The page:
Controversial 'Hobbit Species' Simply May Have Been Early Human With Down SyndromeBreaking News
When researchers unearthed fragments of several ancient skeletons on the small Indonesian island of Flores a decade ago, they thought they had discovered an entirely new human species. This hominid -- since then known officially as Homo floresiensisand informally as the "hobbit" human -- apparently stood three and one-half feet tall and had a brain about one-third the size of the brains of modern humans.
The discovery caused a stir among paleontologists, many of whom doubted the bones belonged to a new species. As science journalist Tabitha Powledge wrote in a PLOS Biology article in 2006:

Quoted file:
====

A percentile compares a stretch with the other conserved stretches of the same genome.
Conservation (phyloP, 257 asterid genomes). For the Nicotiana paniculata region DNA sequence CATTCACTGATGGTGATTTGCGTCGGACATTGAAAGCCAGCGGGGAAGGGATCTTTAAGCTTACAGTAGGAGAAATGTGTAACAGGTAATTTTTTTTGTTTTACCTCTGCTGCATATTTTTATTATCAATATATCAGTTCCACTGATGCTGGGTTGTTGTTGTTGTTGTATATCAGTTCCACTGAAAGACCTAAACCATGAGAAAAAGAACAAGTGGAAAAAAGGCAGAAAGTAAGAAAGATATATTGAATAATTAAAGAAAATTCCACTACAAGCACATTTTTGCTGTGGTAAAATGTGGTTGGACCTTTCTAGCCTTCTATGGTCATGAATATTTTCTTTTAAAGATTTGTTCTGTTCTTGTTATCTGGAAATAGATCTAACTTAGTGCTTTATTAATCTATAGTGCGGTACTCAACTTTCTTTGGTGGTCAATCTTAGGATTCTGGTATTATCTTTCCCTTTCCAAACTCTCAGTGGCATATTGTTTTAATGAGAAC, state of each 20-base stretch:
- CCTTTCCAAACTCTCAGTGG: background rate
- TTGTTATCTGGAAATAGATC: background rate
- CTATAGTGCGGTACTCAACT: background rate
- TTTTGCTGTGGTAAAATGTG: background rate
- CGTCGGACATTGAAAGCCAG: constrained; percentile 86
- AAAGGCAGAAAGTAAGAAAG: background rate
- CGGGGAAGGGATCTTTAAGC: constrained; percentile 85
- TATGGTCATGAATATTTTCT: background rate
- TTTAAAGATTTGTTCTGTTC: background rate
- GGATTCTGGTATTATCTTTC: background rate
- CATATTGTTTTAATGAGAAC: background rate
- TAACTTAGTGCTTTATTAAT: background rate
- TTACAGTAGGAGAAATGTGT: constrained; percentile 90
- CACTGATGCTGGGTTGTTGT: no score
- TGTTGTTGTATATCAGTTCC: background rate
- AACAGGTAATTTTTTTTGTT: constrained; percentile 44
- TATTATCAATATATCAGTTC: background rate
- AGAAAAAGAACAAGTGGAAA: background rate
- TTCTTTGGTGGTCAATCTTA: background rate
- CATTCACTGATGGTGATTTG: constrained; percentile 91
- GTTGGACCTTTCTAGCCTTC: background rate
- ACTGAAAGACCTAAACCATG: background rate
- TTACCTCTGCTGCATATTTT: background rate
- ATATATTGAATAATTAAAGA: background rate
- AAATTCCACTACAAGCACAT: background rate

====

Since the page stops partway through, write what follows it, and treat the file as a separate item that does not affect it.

The tiny hominid bones... have quickly become as celebrated (and derided) as any find in the tempestuous history of human paleontology. The mystery that shrouds these ancient skeletons... seems to deepen with every study published. Two main camps have emerged, each certain they can settle the question. But many other paleoanthropologists confess they still have no idea.
comments powered by Disqus
- Support grows for Smithsonian museum of women’s history
- History Lesson: How the Democrats pushed Obamacare through the Senate
- Oldest women’s college in US – Wesleyan College in Macon, Georgia – seeks to atone for Ku Klux Klan’s legacy
- Ancient Egyptian Writing: New Symbols Reveal Development Of Hieroglyphics
- Dr. Suess museum chided for failing to address head-on his racist statements during WW2
- Lonnie Bunch says the nooses found at the Smithsonian recently show why black people cannot get over the past
- It’s Time for Historians of Slavery to Listen to Economists
- Researcher: "Actually, Yes It Is a Discovery If You Find Something in an Archive That No One Knew Was There."
- The Trump team is obsessing over Thucydides, the ancient historian who wrote a seminal tract on war
- Historians defend scholar who studies Poland and Holocaust